How to search for non-law articles using library resources

  

As the semester starts to come to a close, you may be in need of databases beyond just Westlaw or Lexis or yes, even beyond Google. One wonderful part (among many) of being at the UW Law School is that you have access to the entire campus' library catalog and all of the databases to which the university subscribes. However, if you aren't used to searching for these databases or non-law articles, it can be tricky. Here are a few tips and tricks for finding those elusive science, social science or humanities articles:

First, you should always start your search on the law library's home page. There is a wealth of resources there that will allow you to almost assuredly find what you are looking for, be it in the legal field or not. Click on the "Library Catalog" link to begin.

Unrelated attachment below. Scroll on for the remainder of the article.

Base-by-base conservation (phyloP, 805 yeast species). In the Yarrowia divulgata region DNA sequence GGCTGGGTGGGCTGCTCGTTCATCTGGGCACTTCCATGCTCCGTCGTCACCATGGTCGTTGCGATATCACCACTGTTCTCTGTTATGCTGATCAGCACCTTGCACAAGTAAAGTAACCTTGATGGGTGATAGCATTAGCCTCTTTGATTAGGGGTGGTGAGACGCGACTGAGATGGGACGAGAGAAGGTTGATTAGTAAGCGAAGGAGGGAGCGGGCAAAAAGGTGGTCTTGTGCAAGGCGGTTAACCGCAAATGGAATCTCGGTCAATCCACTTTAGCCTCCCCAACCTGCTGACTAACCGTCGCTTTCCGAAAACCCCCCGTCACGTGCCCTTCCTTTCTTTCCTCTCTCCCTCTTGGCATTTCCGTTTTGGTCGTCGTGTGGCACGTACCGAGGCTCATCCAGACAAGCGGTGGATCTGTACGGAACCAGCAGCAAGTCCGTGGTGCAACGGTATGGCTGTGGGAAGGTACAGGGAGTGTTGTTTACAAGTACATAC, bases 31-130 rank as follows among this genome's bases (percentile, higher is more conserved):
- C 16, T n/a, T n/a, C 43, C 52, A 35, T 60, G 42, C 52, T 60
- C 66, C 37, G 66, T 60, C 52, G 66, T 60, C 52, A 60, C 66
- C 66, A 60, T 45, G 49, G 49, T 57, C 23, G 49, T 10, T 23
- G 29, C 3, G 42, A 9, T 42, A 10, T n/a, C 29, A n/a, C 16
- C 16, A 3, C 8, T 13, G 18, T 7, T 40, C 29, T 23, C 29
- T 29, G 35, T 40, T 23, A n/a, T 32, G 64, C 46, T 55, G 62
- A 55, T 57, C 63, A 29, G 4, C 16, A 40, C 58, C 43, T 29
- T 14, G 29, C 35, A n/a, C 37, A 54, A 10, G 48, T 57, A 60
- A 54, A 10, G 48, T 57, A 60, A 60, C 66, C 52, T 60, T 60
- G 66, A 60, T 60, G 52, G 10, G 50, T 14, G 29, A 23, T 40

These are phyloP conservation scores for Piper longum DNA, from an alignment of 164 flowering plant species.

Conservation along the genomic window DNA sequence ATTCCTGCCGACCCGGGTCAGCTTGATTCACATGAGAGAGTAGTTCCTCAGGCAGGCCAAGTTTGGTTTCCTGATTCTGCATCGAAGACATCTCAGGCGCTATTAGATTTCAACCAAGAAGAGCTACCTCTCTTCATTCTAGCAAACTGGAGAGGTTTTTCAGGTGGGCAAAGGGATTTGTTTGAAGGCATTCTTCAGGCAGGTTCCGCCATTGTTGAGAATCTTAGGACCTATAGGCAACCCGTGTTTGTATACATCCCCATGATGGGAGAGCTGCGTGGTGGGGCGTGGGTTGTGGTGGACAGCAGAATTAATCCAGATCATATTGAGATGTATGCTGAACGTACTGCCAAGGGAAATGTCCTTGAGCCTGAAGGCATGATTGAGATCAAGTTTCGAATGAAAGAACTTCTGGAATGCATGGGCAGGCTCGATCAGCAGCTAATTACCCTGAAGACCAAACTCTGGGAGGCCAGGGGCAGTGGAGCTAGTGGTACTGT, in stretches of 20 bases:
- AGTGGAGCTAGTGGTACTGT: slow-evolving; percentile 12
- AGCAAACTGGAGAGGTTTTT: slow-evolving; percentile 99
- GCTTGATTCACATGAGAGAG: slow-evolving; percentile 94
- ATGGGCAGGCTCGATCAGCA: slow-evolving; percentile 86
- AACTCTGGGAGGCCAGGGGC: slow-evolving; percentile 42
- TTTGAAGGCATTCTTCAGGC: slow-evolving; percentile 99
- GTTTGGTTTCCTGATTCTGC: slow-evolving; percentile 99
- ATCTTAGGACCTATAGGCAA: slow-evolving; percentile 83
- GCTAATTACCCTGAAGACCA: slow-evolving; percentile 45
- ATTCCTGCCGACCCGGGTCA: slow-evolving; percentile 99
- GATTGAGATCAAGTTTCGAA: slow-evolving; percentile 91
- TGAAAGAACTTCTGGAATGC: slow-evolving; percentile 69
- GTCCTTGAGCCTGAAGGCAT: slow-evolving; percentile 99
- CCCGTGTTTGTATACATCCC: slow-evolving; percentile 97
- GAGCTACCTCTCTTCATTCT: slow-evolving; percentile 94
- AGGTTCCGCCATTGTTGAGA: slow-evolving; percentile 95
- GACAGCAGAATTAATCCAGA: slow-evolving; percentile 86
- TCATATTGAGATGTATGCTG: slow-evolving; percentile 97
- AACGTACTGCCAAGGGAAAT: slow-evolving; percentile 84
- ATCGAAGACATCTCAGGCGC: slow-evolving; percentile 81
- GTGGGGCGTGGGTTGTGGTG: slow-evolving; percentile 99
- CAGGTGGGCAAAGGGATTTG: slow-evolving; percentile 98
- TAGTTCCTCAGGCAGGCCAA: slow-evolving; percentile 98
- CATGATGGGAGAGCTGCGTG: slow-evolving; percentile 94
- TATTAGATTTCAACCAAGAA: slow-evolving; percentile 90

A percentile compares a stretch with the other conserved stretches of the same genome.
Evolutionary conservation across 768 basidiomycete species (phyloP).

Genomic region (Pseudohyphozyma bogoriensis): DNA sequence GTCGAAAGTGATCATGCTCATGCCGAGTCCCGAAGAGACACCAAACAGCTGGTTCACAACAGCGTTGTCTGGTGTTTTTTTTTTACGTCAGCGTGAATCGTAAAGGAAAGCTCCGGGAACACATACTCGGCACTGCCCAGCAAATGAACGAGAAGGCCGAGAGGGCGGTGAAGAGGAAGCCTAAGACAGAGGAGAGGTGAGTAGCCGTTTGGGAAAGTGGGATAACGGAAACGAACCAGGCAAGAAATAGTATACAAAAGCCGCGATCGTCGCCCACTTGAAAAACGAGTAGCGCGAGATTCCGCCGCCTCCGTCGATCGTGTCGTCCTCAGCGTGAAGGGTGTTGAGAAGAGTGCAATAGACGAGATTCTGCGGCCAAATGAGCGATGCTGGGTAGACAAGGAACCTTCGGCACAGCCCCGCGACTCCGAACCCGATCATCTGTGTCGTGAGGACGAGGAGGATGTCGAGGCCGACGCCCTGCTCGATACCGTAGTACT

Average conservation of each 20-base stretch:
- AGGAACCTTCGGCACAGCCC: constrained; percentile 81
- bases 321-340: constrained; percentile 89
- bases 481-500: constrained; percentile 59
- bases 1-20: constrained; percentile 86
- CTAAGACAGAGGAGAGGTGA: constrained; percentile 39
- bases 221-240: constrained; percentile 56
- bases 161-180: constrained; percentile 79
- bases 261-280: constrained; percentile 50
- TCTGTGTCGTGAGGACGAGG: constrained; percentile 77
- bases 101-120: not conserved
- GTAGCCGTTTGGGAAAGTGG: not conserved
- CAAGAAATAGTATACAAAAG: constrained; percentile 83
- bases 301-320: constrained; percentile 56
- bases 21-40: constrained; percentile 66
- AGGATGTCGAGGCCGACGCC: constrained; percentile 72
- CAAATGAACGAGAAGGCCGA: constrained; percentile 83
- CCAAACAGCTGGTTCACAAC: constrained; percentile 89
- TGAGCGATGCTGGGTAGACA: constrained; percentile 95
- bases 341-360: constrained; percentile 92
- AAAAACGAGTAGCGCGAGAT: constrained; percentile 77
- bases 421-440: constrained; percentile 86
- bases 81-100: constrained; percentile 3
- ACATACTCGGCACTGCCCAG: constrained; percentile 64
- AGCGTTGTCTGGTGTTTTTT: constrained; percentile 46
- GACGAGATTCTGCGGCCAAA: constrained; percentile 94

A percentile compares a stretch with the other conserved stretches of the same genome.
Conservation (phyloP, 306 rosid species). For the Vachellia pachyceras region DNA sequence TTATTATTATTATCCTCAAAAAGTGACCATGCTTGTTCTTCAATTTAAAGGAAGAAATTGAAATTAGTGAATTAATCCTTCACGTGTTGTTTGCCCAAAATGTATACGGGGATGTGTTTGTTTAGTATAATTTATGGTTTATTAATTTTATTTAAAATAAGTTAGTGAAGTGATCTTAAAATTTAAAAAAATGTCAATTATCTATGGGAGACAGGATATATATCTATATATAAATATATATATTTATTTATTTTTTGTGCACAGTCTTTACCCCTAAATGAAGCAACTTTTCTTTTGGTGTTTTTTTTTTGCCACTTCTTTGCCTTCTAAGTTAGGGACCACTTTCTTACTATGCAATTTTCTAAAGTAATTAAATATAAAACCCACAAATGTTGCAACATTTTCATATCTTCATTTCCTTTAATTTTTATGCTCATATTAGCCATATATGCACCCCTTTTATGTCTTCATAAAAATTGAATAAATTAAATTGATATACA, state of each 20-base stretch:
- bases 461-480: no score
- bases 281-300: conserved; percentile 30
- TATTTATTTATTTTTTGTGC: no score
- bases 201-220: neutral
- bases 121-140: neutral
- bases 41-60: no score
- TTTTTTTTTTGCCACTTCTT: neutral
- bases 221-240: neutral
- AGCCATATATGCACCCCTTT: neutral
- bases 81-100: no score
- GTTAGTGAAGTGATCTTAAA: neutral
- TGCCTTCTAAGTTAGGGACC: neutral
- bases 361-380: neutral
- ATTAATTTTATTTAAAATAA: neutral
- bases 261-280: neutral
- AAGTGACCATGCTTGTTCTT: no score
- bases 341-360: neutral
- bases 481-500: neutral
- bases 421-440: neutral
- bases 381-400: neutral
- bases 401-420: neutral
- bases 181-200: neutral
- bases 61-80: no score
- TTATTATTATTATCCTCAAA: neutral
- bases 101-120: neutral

You are now searching not just the law library, but all of campus! You can search for books, of course, but you can also search for a specific database such as JSTOR. Watch this video for a demo.

You can also search for articles across a wide range of databases using the same library catalog. The database includes scholarly articles (such as law reviews) as well as newspaper articles, e-resources and a lot more. This kind of search is great if you are trying to find some very broad articles on your topic and you want to see what is out there. See it in action here.

If you know a specific journal that you want to review, that is easy to find in the catalog as well. Simply search for the name of the journal and you can see it available in print or, most likely, online. From there, it is only a few clicks to find your article. Watch a search for the Harvard Law Review yield very useful results in only seconds, along with a listing of all the article written by a particular author.

If you have tried the article search and cannot find anything and aren't sure where to look next, asking a librarian is always a good idea. We can help you locate the right resource for your final papers.

Good luck as finals approach!

Submitted by Kristopher Turner on December 7, 2015

This article appears in the categories: Law Library

Submit an Article

lock